Tomorrow holds a promise/ Edith Ohaja

I'm shivering as if I have a cold but my insides are burning. I sit up gingerly and try to study. Exams are fast approaching and it's the third term. I can't afford to repeat SS 1 again. I need a few moments to stop the dizziness. I pick up "A Man of the People" by Chinua Achebe, at least a novel from my Literature reading list can be understood in my present state. But the more I try to focus on the words on the first page, the blurrier they become. I notice my eyes are misting over and drop the book. I try to lie down again but every movement seems to increase the pounding in my head. So I prop myself against the wall.

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Mosquitoes buzz around my ears. I have no strength to slap and hunt them as I would do on better days. Better days ... they seem so distant now. I would recall them if I wasn't feeling so weary and, perhaps, get some comfort from knowing things weren't always like this. I look across at my younger brothers, Michael and Gabriel, tossing and turning on the other mat. I always told them they slept like they were kung fu fighting but the hunger wracking their stomachs and mine has added a new dimension of fitfulness to their sleep.
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I listen to my father's old-lorry-on-a-jerky-road snoring coming from the next room. At least, he can get some sound sleep, thanks to his medication. Not so for my mum. Awake or in her dreams, she is probably adding and subtracting to see how she can provide one meal for us tomorrow and pay for my dad's hospital appointment. Dad lost his job in an insurance firm when he took ill and got N100,000 which they called severance pay. It didn't even pay for the next round of tests when he was referred to a teaching hospital and the inevitable selling of family property began. The burden of carrying about a terminally ill husband and caring for the family on a primary school teacher's salary has robbed Mum of her cheerfulness and vitality. At this rate, she may die before Dad if help does not come soon.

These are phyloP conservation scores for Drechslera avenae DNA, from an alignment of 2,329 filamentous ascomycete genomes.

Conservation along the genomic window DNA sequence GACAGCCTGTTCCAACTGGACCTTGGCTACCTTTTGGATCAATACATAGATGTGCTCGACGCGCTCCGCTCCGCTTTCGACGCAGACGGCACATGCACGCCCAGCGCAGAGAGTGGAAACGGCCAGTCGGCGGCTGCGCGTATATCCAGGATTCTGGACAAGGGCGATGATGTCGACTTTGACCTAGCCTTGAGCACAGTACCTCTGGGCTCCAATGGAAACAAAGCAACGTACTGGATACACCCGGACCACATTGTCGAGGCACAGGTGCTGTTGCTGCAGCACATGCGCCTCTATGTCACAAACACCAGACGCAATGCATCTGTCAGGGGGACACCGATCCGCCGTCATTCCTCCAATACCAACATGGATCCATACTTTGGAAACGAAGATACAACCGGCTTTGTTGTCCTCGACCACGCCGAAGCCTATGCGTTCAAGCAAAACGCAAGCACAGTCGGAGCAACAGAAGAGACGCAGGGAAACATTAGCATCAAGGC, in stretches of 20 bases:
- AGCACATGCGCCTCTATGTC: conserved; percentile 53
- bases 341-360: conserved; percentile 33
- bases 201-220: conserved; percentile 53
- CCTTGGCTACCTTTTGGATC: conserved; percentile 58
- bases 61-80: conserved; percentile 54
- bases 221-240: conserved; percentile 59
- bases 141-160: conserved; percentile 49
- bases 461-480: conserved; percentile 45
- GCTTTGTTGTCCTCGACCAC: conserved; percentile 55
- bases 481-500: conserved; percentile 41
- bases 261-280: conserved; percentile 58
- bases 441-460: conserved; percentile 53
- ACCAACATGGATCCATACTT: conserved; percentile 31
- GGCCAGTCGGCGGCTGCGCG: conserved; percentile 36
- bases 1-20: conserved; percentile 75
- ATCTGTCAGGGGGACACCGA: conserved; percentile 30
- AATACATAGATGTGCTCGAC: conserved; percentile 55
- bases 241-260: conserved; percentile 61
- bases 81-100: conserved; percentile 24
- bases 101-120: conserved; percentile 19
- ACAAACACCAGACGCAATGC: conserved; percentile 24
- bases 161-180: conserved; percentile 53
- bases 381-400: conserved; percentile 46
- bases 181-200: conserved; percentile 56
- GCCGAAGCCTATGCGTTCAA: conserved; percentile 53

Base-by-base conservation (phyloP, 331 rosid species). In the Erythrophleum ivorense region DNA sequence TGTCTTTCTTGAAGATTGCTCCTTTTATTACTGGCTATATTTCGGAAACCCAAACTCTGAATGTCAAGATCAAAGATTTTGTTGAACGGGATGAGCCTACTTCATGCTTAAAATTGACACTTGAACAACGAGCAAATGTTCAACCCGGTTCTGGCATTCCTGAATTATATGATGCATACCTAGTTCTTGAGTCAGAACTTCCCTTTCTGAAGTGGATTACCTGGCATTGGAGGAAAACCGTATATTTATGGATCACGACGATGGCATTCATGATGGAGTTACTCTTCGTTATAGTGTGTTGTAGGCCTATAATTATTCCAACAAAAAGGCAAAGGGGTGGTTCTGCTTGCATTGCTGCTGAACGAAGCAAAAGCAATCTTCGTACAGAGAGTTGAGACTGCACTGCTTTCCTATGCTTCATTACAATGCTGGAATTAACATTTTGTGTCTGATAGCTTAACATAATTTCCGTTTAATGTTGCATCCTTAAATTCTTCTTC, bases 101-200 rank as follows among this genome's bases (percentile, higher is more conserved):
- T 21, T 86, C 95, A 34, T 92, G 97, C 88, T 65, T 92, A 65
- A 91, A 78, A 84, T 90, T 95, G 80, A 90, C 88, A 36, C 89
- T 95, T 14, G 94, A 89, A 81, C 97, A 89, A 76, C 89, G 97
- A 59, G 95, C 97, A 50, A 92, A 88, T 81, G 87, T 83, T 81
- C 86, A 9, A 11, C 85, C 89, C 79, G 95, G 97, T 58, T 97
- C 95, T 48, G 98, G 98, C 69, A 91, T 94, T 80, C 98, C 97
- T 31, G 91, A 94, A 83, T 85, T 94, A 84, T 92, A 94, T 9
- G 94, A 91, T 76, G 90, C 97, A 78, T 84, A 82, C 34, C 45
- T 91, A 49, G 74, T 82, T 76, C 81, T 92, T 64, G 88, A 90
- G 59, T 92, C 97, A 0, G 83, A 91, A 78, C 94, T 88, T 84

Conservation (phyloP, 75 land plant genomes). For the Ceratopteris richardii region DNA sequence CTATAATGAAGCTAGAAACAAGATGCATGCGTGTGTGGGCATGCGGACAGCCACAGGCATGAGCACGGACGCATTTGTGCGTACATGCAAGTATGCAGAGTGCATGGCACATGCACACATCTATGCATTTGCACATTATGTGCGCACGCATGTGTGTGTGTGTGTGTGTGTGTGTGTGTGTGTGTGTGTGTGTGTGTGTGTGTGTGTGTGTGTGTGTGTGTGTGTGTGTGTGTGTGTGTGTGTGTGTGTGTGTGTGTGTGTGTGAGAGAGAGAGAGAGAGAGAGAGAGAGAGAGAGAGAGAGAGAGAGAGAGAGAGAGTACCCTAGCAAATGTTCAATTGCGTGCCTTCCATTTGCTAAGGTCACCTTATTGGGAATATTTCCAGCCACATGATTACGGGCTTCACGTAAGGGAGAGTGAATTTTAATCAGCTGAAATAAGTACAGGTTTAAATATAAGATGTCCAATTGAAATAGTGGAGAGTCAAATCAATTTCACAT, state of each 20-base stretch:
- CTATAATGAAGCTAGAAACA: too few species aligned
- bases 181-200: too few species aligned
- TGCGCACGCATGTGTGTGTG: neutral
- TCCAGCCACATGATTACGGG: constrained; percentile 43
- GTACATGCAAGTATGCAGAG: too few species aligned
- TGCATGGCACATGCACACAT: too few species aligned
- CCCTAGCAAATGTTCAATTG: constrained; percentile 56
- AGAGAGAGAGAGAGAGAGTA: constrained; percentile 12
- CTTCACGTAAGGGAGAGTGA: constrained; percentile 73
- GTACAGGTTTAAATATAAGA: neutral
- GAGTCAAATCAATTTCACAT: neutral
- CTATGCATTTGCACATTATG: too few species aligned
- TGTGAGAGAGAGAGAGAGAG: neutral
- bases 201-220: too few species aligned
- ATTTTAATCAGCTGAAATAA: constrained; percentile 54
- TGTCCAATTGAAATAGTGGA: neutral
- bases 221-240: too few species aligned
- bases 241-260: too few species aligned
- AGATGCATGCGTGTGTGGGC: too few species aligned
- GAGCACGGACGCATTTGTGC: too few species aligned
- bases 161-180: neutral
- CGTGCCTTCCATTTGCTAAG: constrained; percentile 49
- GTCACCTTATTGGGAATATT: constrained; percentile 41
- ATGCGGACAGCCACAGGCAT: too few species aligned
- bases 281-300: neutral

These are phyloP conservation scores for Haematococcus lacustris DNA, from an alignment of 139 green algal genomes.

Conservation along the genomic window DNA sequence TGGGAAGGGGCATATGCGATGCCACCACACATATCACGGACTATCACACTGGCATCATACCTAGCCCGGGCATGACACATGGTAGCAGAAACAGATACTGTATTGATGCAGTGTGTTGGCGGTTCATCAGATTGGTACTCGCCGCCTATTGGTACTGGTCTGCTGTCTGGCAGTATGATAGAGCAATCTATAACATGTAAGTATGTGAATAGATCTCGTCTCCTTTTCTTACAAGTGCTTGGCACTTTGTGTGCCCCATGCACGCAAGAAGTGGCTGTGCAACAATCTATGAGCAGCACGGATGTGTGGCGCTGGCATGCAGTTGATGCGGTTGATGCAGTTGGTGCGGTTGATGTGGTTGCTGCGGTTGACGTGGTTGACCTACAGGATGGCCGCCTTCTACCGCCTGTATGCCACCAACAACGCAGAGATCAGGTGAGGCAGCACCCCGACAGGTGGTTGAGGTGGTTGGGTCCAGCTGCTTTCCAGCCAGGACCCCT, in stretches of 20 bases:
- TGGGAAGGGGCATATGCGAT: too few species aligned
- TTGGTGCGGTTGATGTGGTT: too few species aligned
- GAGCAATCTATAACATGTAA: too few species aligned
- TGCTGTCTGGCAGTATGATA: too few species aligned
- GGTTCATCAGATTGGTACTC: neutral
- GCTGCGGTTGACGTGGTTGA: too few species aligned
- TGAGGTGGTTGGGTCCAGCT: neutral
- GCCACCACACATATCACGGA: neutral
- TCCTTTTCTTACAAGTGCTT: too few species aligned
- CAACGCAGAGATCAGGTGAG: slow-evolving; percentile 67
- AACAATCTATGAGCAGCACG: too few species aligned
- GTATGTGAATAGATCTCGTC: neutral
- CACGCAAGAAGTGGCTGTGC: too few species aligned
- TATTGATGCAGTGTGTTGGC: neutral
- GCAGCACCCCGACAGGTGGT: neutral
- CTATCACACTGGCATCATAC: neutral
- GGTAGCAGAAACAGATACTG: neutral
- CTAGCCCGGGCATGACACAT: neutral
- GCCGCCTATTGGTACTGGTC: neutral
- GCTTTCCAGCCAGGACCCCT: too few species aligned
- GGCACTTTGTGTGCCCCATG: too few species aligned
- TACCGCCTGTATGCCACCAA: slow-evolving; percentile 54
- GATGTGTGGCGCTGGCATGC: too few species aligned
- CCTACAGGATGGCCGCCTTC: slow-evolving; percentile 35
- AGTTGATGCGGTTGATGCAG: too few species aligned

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My head is still hurting but it's suddenly clear what I need to do. I must stop school and find a job. There must be something a 15-year-old girl can do to earn a little money. I could wash dishes in a restaurant - good option considering the free food. I could be someone's maid - but that will be only if I can go daily from my house. I can't afford to leave my mum now. Besides, who will watch over Michael and Gabriel? Funny that they bear the names of archangels and still need watching over. I think I'm feeling better now, actually I think it's the relief from knowing I can contribute to lessening the weight on my mum.
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Maybe, someday, things will improve and I will go back to school. But right now, we need to stick together as a family. We need to survive. Isn't it said that where there is life, there is hope? I know that God has not forsaken my family. I know He does not love us less than those whose circumstances are easier - like my cousins. Although my dad helped to train his younger siblings, they tell my mum tall stories when she comes for help. They forget that no condition is permanent. As my mum says, we should bear them no ill-will because our help does not come from people really, but from God, the Maker of heaven and earth.
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So to God I turn. I may not be able to pray long and hard right now but I know that He hears me. I need healing for my dad. He has such a large heart and there are so many people he could help if he sticks around. I need Michael and Gabriel to be good. I want them to be regular in school. I don't want them to join pickpockets or become lookouts for robbers. Hunger is not a good companion for spirited 10-year-olds like them. That brings me to my mission for tomorrow: I need favour to get a kind person to work for so I can bring a little food home everyday, someone like Boaz in the Bible. He gave Ruth more food than she needed, so she took some to Naomi, her mother-in-law, at the end of the day.
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My eyelids are drooping. I'll be dozing off in a bit. But I have a smile on my face now. Tomorrow holds a promise. It may not be the end of our problems but it will certainly be better than yesterday. I have a Father that cares, His name is Jehovah. "Watch over me as I sleep, dear Lord."
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                                                             -The end-
Ⓒ  Edith Ugochi Ohaja  2015